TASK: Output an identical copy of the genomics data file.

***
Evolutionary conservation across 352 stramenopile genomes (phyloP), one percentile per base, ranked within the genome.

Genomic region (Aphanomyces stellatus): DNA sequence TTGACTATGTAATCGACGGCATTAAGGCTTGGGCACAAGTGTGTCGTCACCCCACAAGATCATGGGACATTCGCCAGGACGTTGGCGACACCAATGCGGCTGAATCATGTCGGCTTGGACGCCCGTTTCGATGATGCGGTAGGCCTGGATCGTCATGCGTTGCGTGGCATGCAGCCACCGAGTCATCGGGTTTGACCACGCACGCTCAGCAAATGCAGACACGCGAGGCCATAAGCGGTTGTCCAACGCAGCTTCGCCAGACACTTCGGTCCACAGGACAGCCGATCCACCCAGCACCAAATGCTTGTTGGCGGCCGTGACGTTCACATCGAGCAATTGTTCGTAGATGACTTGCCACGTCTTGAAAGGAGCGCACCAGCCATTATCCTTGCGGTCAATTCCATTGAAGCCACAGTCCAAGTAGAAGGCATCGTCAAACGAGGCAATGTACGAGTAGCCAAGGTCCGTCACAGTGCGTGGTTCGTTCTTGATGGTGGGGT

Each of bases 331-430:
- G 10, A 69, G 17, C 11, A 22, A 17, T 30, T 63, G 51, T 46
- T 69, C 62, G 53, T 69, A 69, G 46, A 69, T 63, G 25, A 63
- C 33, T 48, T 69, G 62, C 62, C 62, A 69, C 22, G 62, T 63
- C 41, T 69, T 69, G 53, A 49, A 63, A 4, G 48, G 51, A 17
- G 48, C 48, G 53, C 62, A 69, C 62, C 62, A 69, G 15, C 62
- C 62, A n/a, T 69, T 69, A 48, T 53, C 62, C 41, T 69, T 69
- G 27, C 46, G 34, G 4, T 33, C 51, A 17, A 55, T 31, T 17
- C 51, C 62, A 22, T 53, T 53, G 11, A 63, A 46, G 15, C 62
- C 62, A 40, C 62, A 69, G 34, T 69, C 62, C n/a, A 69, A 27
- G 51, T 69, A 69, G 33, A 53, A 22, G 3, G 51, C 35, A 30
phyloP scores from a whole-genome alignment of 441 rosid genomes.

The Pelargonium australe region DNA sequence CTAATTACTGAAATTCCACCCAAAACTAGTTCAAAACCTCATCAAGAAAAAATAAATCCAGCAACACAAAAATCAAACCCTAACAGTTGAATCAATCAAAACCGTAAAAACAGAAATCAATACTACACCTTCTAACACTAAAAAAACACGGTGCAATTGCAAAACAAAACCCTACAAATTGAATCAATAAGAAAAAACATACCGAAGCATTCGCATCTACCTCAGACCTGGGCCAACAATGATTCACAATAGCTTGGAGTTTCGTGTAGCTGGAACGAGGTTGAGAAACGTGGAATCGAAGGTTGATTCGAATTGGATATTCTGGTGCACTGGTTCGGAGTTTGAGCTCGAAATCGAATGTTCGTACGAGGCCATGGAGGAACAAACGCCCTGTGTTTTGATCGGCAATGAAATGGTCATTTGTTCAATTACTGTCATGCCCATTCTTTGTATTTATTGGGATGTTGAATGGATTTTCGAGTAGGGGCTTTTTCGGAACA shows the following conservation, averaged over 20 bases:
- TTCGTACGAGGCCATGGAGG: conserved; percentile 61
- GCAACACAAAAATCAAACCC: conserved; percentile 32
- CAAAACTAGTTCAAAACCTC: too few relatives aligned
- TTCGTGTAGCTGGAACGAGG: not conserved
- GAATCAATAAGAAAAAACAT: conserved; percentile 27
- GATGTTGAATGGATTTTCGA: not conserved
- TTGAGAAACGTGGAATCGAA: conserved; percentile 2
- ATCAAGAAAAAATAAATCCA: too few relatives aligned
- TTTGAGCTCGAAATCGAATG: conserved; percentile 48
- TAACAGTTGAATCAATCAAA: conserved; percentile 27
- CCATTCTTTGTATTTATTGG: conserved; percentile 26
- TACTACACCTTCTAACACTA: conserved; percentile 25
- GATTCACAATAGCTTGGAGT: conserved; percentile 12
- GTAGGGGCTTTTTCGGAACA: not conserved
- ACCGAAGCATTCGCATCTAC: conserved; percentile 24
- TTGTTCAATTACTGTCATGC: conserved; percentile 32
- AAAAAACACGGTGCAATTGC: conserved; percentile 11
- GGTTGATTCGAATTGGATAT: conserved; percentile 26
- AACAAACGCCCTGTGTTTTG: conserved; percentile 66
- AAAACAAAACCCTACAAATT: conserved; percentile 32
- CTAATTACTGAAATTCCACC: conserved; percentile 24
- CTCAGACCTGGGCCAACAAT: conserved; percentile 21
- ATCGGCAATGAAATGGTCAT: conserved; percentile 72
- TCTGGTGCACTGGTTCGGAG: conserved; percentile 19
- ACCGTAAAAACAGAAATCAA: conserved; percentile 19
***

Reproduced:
Evolutionary conservation across 352 stramenopile genomes (phyloP), one percentile per base, ranked within the genome.

Genomic region (Aphanomyces stellatus): DNA sequence TTGACTATGTAATCGACGGCATTAAGGCTTGGGCACAAGTGTGTCGTCACCCCACAAGATCATGGGACATTCGCCAGGACGTTGGCGACACCAATGCGGCTGAATCATGTCGGCTTGGACGCCCGTTTCGATGATGCGGTAGGCCTGGATCGTCATGCGTTGCGTGGCATGCAGCCACCGAGTCATCGGGTTTGACCACGCACGCTCAGCAAATGCAGACACGCGAGGCCATAAGCGGTTGTCCAACGCAGCTTCGCCAGACACTTCGGTCCACAGGACAGCCGATCCACCCAGCACCAAATGCTTGTTGGCGGCCGTGACGTTCACATCGAGCAATTGTTCGTAGATGACTTGCCACGTCTTGAAAGGAGCGCACCAGCCATTATCCTTGCGGTCAATTCCATTGAAGCCACAGTCCAAGTAGAAGGCATCGTCAAACGAGGCAATGTACGAGTAGCCAAGGTCCGTCACAGTGCGTGGTTCGTTCTTGATGGTGGGGT

Each of bases 331-430:
- G 10, A 69, G 17, C 11, A 22, A 17, T 30, T 63, G 51, T 46
- T 69, C 62, G 53, T 69, A 69, G 46, A 69, T 63, G 25, A 63
- C 33, T 48, T 69, G 62, C 62, C 62, A 69, C 22, G 62, T 63
- C 41, T 69, T 69, G 53, A 49, A 63, A 4, G 48, G 51, A 17
- G 48, C 48, G 53, C 62, A 69, C 62, C 62, A 69, G 15, C 62
- C 62, A n/a, T 69, T 69, A 48, T 53, C 62, C 41, T 69, T 69
- G 27, C 46, G 34, G 4, T 33, C 51, A 17, A 55, T 31, T 17
- C 51, C 62, A 22, T 53, T 53, G 11, A 63, A 46, G 15, C 62
- C 62, A 40, C 62, A 69, G 34, T 69, C 62, C n/a, A 69, A 27
- G 51, T 69, A 69, G 33, A 53, A 22, G 3, G 51, C 35, A 30
phyloP scores from a whole-genome alignment of 441 rosid genomes.

The Pelargonium australe region DNA sequence CTAATTACTGAAATTCCACCCAAAACTAGTTCAAAACCTCATCAAGAAAAAATAAATCCAGCAACACAAAAATCAAACCCTAACAGTTGAATCAATCAAAACCGTAAAAACAGAAATCAATACTACACCTTCTAACACTAAAAAAACACGGTGCAATTGCAAAACAAAACCCTACAAATTGAATCAATAAGAAAAAACATACCGAAGCATTCGCATCTACCTCAGACCTGGGCCAACAATGATTCACAATAGCTTGGAGTTTCGTGTAGCTGGAACGAGGTTGAGAAACGTGGAATCGAAGGTTGATTCGAATTGGATATTCTGGTGCACTGGTTCGGAGTTTGAGCTCGAAATCGAATGTTCGTACGAGGCCATGGAGGAACAAACGCCCTGTGTTTTGATCGGCAATGAAATGGTCATTTGTTCAATTACTGTCATGCCCATTCTTTGTATTTATTGGGATGTTGAATGGATTTTCGAGTAGGGGCTTTTTCGGAACA shows the following conservation, averaged over 20 bases:
- TTCGTACGAGGCCATGGAGG: conserved; percentile 61
- GCAACACAAAAATCAAACCC: conserved; percentile 32
- CAAAACTAGTTCAAAACCTC: too few relatives aligned
- TTCGTGTAGCTGGAACGAGG: not conserved
- GAATCAATAAGAAAAAACAT: conserved; percentile 27
- GATGTTGAATGGATTTTCGA: not conserved
- TTGAGAAACGTGGAATCGAA: conserved; percentile 2
- ATCAAGAAAAAATAAATCCA: too few relatives aligned
- TTTGAGCTCGAAATCGAATG: conserved; percentile 48
- TAACAGTTGAATCAATCAAA: conserved; percentile 27
- CCATTCTTTGTATTTATTGG: conserved; percentile 26
- TACTACACCTTCTAACACTA: conserved; percentile 25
- GATTCACAATAGCTTGGAGT: conserved; percentile 12
- GTAGGGGCTTTTTCGGAACA: not conserved
- ACCGAAGCATTCGCATCTAC: conserved; percentile 24
- TTGTTCAATTACTGTCATGC: conserved; percentile 32
- AAAAAACACGGTGCAATTGC: conserved; percentile 11
- GGTTGATTCGAATTGGATAT: conserved; percentile 26
- AACAAACGCCCTGTGTTTTG: conserved; percentile 66
- AAAACAAAACCCTACAAATT: conserved; percentile 32
- CTAATTACTGAAATTCCACC: conserved; percentile 24
- CTCAGACCTGGGCCAACAAT: conserved; percentile 21
- ATCGGCAATGAAATGGTCAT: conserved; percentile 72
- TCTGGTGCACTGGTTCGGAG: conserved; percentile 19
- ACCGTAAAAACAGAAATCAA: conserved; percentile 19